What is Advance Parole? A person with a pending application for legal permanent residency through marriage or other basis may travel outside of the United States with a travel document called Advance Parole. When USCIS issues an advance parole travel document, the holder is permitted to appear at a U.S. port of entry to seek entry into the United States. The travel document acts like a visa and may be accepted in lieu of a visa, though it does not replace any required passport.
Advance Parole does not guarantee readmission into the United States.
Generally speaking, immigrants with a pending application for adjustment of status who leave the United States are believed to have abandoned their petition. Any pending applications or petitions would subsequently be denied, forcing the applicant to start the process over (if they still qualify for an adjustment of status). Thus, if you are applying for advance parole on the basis of a pending application for adjustment of status, you must be approved for advance parole prior to leaving the United States in order to avoid the termination of their pending application for adjustment.
There are only five exceptions to this standard:
Considering this, the greatest risk of traveling with advance parole is that by some mistake—whether of your own doing or by USCIS—your pending application for an adjustment of status will be immediately denied. Considering the significant processing time for such petitions, that could set your Green Card application back 1 – 2 years.
An advance parole travel document doesn’t entitle you to parole into the United States—it simply allows you to travel to a U.S. port of entry and request parole into the United States. At the end of the day, the final decision to grant you parole lies with the CBP officer at the port of entry. There is also a risk that the Department of Homeland Security may revoke or terminate your advance parole document while you are outside of the U.S. Unfortunately, both DHS and USCIS have the authority to take such action at any time. Unless you have other travel documents that permit entry into the United States, you will be denied re-admission into the country and your pending adjustment of status application will be denied.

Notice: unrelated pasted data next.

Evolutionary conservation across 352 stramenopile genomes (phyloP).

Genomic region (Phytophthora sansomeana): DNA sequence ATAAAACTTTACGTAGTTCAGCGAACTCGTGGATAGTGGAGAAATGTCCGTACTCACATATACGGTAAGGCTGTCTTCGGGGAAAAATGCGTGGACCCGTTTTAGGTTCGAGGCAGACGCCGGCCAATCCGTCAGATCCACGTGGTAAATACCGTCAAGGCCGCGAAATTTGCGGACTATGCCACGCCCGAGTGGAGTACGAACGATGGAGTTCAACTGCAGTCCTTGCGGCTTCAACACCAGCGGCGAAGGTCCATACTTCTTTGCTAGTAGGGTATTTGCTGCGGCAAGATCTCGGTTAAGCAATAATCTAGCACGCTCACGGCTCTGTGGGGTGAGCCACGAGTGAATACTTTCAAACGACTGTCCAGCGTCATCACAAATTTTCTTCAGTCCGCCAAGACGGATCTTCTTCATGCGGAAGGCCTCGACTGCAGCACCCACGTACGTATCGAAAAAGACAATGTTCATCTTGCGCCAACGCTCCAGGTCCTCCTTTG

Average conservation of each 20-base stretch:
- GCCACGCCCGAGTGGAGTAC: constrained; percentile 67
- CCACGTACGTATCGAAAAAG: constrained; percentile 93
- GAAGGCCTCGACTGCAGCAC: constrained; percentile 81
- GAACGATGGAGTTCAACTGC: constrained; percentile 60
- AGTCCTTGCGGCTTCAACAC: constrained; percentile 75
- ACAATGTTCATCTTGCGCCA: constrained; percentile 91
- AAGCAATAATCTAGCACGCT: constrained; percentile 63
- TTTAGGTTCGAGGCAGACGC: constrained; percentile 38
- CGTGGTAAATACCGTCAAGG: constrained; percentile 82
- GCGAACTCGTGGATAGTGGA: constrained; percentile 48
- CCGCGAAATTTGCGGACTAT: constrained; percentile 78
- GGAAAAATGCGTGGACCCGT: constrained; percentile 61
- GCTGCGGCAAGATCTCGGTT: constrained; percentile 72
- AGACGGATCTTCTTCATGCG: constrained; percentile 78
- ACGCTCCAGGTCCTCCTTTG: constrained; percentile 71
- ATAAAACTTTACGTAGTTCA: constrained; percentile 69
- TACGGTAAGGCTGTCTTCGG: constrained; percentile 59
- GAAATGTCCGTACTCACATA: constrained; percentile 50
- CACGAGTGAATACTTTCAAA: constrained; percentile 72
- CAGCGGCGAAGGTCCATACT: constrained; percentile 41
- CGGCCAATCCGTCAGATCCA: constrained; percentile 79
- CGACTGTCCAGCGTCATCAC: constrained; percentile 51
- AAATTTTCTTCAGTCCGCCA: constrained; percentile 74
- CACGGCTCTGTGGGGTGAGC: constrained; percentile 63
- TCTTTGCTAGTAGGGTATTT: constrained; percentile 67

If you have any issues with unlawful presence (e.g. undocumented immigrants) or an overstay (e.g. expired visa), you should not leave the United States—even with an approved advance parole document. If you do leave the country, you may be subject to a 3- or 10-year travel ban when you attempt to re-enter the United States. Finally, even if everything goes according to plan and you are re-admitted to the United States with an advance parole document, you will enter the country on parole as an “arriving alien.” In some cases, this can create some issues with your pending Green Card application.
In most cases, an immigrant must apply for and receive advance parole before leaving the United States. In rare circumstances USCIS may issue an advance parole document to an individual who is currently outside of the United States, but these instances are restricted to urgent humanitarian reasons, law enforcement issues, and homeland security-related matters.
What to Submit if You Are Inside the U.S.: Applicants for advance parole must submit Form I-131, Application for Travel Document, along with the standard filing fee. You must be physically present in the United States when you file the re-entry permit and complete the biometric services requirement, if applicable. USCIS typically takes around 90 days to process an advance parole application. Immigrants who are currently in the United States should include the following documents and supporting evidence with their application for advance parole:
Humanitarian & Law Enforcement Requests by Immigrants Outside the U.S.: Immigrants who are currently outside of the U.S. & who qualify for advance parole based on extraordinary circumstances should include the following documents and supporting evidence with their application:
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